The Greater Southern Waterfront
The city fringes such as Geylang, Bukit Timah, Clementi, Bukit Merah and, to some extent, Bishan
The east and northeast
The north and west
Mr Mohan Sandrasegeran, senior analyst, research and content creation at real estate agency One Global Group, said that the population density in a particular estate or sub-zone of an estate could be used to determine whether an area was developed or not.
Another expert, Mr Chris Koh, founder of real estate agency Chris International, said that the classification of mature and non-mature estates could be removed, because the distinction between these two types of estates has become unclear.
Instead, homebuyers could rely on either the PLH or non-PLH classification, which is more useful in informing prospective buyers about the proximity of homes to amenities such as public transportation and shopping centres, and proximity to the city centre.
Mr Koh also said that the review was necessary to clear up confusion, and to change the misconception prevalent among some homebuyers that a clear-cut distinction exists between mature and non-mature estates in terms of development and other issues.
"There is a wrong perception or confusion that housing in mature estates is more expensive than in non-mature estates, which may not be true.
This is because non-mature estates could also have close proximity to good amenities, which is what house prices are based on,” he added.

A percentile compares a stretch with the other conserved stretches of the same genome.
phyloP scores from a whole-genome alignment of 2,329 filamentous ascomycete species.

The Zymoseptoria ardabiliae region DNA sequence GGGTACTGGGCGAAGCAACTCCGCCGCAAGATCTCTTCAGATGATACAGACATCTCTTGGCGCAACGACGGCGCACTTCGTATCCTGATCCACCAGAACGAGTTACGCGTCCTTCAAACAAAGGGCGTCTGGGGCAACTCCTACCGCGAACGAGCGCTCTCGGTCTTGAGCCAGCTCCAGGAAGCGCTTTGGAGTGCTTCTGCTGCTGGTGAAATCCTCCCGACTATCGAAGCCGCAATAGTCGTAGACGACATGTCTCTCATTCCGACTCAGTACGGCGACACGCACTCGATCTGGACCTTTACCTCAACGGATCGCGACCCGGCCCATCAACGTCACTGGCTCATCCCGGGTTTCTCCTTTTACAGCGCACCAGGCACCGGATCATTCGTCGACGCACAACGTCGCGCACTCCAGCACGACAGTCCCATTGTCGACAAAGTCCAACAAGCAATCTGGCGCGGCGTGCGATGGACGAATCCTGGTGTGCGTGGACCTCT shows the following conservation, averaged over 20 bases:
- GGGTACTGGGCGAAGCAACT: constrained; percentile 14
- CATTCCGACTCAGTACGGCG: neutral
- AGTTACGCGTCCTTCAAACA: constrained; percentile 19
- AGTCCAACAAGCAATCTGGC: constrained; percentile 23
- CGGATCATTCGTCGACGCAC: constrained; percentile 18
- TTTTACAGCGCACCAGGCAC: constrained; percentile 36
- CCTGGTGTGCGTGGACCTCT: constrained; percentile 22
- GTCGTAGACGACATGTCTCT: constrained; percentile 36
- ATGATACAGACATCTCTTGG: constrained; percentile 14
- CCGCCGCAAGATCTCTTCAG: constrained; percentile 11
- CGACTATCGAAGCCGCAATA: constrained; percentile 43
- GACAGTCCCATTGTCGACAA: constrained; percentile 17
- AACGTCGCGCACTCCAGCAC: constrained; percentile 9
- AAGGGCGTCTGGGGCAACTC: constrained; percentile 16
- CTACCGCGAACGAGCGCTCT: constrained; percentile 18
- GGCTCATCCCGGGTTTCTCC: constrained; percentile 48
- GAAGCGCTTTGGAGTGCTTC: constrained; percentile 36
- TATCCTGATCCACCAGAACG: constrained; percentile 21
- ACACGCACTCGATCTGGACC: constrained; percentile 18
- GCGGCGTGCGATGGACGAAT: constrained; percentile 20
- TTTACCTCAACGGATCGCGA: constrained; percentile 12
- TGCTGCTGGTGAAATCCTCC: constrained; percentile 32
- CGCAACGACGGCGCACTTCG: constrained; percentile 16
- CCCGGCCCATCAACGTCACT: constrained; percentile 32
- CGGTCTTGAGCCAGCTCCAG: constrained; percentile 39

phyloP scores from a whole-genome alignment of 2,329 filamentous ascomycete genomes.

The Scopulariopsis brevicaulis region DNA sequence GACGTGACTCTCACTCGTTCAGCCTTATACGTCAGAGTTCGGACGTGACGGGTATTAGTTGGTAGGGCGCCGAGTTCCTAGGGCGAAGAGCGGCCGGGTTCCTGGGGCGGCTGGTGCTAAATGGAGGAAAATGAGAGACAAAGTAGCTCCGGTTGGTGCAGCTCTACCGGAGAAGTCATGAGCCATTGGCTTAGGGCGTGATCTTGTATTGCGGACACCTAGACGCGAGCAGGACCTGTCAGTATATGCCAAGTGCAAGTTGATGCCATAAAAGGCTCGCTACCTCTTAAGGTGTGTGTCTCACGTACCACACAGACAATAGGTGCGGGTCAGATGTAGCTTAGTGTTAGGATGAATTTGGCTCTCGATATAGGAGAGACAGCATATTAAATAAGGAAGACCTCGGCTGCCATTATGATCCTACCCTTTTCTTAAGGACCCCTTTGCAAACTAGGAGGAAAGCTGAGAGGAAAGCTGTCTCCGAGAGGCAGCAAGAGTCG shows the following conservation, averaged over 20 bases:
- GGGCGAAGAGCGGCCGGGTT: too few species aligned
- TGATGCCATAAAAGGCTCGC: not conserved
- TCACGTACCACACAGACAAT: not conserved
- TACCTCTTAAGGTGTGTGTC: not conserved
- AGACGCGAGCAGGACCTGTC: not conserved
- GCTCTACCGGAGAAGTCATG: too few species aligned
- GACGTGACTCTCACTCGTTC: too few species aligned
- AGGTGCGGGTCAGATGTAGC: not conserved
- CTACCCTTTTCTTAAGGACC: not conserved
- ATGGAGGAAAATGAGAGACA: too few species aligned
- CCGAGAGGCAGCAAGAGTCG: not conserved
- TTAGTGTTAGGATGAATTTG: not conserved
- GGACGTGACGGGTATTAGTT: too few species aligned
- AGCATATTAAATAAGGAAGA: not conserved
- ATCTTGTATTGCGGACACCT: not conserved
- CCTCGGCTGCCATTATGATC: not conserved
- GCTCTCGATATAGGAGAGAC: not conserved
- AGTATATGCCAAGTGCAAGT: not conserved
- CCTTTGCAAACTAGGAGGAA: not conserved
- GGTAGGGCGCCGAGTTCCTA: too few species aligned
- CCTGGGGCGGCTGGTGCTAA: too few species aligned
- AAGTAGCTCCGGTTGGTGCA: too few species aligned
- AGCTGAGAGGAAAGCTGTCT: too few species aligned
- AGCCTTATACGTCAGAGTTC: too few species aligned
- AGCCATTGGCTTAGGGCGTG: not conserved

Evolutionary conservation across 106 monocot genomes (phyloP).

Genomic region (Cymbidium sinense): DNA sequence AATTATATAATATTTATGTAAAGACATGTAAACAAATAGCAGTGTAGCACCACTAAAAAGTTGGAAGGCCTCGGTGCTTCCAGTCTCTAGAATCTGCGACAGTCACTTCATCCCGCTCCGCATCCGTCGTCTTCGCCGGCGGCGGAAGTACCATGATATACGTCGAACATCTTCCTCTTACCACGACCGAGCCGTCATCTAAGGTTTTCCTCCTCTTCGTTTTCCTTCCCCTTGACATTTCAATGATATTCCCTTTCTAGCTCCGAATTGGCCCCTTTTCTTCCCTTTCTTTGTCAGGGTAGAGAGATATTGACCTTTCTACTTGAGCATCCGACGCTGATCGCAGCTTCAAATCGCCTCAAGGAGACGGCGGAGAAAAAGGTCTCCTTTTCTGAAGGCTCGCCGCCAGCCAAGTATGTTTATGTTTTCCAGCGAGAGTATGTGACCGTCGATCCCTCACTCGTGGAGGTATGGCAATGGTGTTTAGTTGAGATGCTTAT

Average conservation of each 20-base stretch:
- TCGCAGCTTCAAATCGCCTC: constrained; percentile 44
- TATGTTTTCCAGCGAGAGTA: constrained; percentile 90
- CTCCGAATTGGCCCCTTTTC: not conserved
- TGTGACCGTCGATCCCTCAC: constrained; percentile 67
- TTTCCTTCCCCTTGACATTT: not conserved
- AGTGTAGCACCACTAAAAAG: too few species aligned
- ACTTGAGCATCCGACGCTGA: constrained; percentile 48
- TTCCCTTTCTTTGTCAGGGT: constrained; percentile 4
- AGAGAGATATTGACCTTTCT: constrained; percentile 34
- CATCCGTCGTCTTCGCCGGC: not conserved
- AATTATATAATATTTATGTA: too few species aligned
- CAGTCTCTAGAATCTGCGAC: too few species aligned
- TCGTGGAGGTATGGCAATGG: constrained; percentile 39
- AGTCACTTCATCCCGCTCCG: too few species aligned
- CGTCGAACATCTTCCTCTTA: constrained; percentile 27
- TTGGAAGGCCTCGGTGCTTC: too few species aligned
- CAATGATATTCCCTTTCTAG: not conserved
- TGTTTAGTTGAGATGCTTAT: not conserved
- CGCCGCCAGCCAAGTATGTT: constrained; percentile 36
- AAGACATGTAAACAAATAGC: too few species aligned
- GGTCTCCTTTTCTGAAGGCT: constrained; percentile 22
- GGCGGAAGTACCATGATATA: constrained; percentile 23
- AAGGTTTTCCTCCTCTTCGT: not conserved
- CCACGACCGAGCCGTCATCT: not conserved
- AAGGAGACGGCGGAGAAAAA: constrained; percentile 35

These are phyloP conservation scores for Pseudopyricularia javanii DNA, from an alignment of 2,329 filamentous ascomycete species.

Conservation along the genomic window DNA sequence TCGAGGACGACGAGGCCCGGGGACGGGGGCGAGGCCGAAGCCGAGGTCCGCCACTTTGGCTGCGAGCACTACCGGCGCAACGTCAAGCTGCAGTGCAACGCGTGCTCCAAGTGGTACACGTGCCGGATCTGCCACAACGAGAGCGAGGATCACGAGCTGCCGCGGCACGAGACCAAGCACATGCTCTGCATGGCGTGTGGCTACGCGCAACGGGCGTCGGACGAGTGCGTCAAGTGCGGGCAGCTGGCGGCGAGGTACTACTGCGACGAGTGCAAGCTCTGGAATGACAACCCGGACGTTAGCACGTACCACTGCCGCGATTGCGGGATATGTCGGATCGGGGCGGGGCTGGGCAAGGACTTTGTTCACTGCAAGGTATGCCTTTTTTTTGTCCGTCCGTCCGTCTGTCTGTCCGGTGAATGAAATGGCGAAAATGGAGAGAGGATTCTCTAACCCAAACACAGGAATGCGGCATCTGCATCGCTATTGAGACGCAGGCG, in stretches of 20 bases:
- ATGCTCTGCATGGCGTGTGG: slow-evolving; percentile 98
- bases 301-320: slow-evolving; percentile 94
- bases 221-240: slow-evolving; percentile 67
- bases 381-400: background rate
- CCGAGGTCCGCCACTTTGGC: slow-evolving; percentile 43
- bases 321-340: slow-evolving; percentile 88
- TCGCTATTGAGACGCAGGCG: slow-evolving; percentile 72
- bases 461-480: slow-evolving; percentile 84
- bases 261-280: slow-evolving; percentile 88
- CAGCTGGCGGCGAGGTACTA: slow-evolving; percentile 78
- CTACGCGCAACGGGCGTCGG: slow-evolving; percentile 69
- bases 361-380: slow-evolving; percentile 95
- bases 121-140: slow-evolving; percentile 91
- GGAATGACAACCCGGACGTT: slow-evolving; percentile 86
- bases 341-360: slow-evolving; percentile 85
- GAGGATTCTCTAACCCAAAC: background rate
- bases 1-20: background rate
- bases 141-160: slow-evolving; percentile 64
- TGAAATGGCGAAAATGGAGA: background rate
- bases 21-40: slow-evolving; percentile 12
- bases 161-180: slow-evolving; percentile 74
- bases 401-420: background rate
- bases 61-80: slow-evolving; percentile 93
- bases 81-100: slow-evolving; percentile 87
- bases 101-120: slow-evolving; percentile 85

IMPACT ON PRICES, HOUSING MARKET
If the review changes the status of any given non-mature estate to mature, homebuyers could change their perspectives on these estates, leading to more demand and higher prices, Mr Lee Sze Teck from Huttons Asia said.
Mr Sandrasegeran from One Global Group and Mr Pow from 99.co also agreed that this is a possibility, but added that the change would be gradual.
“A broad-based price growth would continue to take place in the overall market," Mr Pow said.
"But as perception changes and more non-mature estates get connected to major transport nodes with more amenities developed, it is possible that the price gap between mature estates and some non-mature estates could narrow in the future,” he added.
However, Mr Nicholas Mak, head of research and consultancy at ERA Real Estate, said that reclassifying non-mature estates as mature estates may not affect flat prices in that area.
“It is quite unlikely that prices of those estates would change, just like the price of a house doesn’t increase just because the name of the road is changed from Avenue 5 to Avenue 6.”
Mr Koh from Chris International said the same thing, that housing prices are pegged to the proximity and availability of amenities, not whether it is located in a mature or non-mature estate.
Both he and Mr Mak also said that if more non-mature estates are reclassified to semi-mature or mature, this could possibly reduce the availability of flats for singles.
Singles can buy a flat only after turning 35. They are allowed to buy only two-room flexi flats in non-mature estates if they are buying new flats, but they can buy any flat type if getting a resale flat.
courtesy of THE JAKARTA POST
by NUR HIKMAH MD ALI